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Legislative Assembly for the ACT: 2021 Week 08 Hansard (Tuesday, 3 August 2021) . . Page.. 2222 ..

MRS JONES (Murrumbidgee) (3.30): I thank Dr Paterson for this debate today. It goes very much to the heart of something that maybe my generation and older do not understand if we are not smokers, because we have not necessarily had a lot of access to these devices. We have certainly seen them used in the community, but that does not necessarily mean that we are okay with all the details of what the companies that are pushing these things are trying to achieve.

Going back to the prevalence of smoking in Australia, especially amongst young people, we know it has, thankfully, declined in recent decades. Between 1991 and 2019, the percentage of people in Australia that were daily smokers declined from 24 per cent to 11 per cent. The reduction of smoking by young people has also fallen significantly. In 2001, 15.4 per cent of 14- to 17-year-olds in Australia smoked; in 2019, that number had fallen to 3.2 per cent, a reduction of almost 80 per cent.

In the ACT, efforts to counter the uptake of tobacco smoking amongst young people have been successful. Between 2007 and 2019, the percentage of people in the ACT aged 18 to 24 who smoked declined from 21.1 per cent to 9.9 per cent.

Despite these successes, there is a real risk that uptake of vaping, particularly amongst young people who have never smoked, could lead to a generation of people who face currently unknown specific health consequences of extended vaping. Concerningly, there is a trend towards young people taking up vaping—even those who have never smoked, as I mentioned.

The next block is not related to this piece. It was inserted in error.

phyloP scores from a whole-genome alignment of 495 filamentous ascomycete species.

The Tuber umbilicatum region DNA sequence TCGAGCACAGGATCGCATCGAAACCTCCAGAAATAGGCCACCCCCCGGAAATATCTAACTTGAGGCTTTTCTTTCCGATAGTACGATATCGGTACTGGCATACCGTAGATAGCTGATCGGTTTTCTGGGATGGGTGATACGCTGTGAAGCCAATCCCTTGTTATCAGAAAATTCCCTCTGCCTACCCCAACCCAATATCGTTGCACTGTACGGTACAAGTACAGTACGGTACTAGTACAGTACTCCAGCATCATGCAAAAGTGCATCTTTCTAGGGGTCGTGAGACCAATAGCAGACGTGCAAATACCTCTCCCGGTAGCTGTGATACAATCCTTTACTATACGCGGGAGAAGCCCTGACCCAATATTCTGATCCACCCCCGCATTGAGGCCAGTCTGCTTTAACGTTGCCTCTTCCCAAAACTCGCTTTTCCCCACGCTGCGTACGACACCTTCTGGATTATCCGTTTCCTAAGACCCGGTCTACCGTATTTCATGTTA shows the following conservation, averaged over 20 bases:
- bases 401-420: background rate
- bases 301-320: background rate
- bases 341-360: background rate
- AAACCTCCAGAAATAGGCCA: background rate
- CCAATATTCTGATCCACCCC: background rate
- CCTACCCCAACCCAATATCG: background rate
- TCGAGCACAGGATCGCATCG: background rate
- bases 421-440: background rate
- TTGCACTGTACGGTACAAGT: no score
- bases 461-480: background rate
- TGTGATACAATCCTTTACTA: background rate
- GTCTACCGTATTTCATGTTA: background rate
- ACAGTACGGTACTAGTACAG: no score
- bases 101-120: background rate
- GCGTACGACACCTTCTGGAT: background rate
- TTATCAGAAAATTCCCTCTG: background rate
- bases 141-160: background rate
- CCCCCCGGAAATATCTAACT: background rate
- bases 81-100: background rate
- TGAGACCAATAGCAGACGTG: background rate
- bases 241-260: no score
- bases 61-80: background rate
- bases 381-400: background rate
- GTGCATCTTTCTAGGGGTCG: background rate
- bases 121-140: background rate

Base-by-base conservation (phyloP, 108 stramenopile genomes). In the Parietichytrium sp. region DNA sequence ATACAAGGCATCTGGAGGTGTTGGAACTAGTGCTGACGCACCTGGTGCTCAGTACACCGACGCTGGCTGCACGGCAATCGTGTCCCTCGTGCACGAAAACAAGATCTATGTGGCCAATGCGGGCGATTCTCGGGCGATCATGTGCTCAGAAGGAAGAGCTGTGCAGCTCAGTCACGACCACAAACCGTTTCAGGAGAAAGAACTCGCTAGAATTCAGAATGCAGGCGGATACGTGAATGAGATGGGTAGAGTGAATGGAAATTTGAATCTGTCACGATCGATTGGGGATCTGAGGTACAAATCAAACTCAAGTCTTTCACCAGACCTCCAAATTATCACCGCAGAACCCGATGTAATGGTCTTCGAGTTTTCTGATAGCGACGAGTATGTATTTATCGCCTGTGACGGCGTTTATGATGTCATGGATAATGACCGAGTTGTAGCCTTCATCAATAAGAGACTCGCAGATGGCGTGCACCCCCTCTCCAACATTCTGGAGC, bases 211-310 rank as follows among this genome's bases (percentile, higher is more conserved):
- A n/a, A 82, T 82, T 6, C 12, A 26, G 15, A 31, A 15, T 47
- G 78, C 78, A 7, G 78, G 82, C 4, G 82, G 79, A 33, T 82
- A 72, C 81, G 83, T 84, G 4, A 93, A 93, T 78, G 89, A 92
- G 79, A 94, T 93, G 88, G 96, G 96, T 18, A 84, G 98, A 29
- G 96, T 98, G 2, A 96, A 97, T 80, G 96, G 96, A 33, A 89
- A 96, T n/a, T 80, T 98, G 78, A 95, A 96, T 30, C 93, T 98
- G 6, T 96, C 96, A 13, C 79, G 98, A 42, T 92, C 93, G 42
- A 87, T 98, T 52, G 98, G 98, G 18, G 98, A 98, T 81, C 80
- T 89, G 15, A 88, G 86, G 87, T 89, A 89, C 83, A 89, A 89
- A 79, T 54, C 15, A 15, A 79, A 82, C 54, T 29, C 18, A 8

In the National Drug Strategy Household Survey 2019 report, the Australian Institute of Health and Welfare said:

Young adults were most likely to be attracted to these products—nearly two-thirds of current smokers and 1 in 5 non-smokers aged 18–24 reported having tried e-cigarettes … Frequency of use also rose among smokers between 2016 and 2019—daily use rose from 1.5% to 3.2%, and at least monthly use increased from 3.4% to 7.8% …

That report warned that between 2016 and 2019, the percentage of the Australian population that had never smoked but had nonetheless tried vaping rose from 4.6 to 6.9 per cent of the Australian population.

While vaping is often represented as an alternative to smoking that can assist smokers to quit, the Australian Institute of Health and Welfare also warned:

Although more than two-thirds (69%) of electronic cigarette users were smokers when they first tried an e-cigarette, nearly 1 in 4 considered themselves to be a ‘never smoker’ at the time … Younger users were far more likely to report being a never smoker than older users—39% of 18–24 year olds compared with less than 10% of people aged 40 and over …

Let me emphasise that: one in four people aged between 18 and 24 who vaped regularly were never cigarette smokers.

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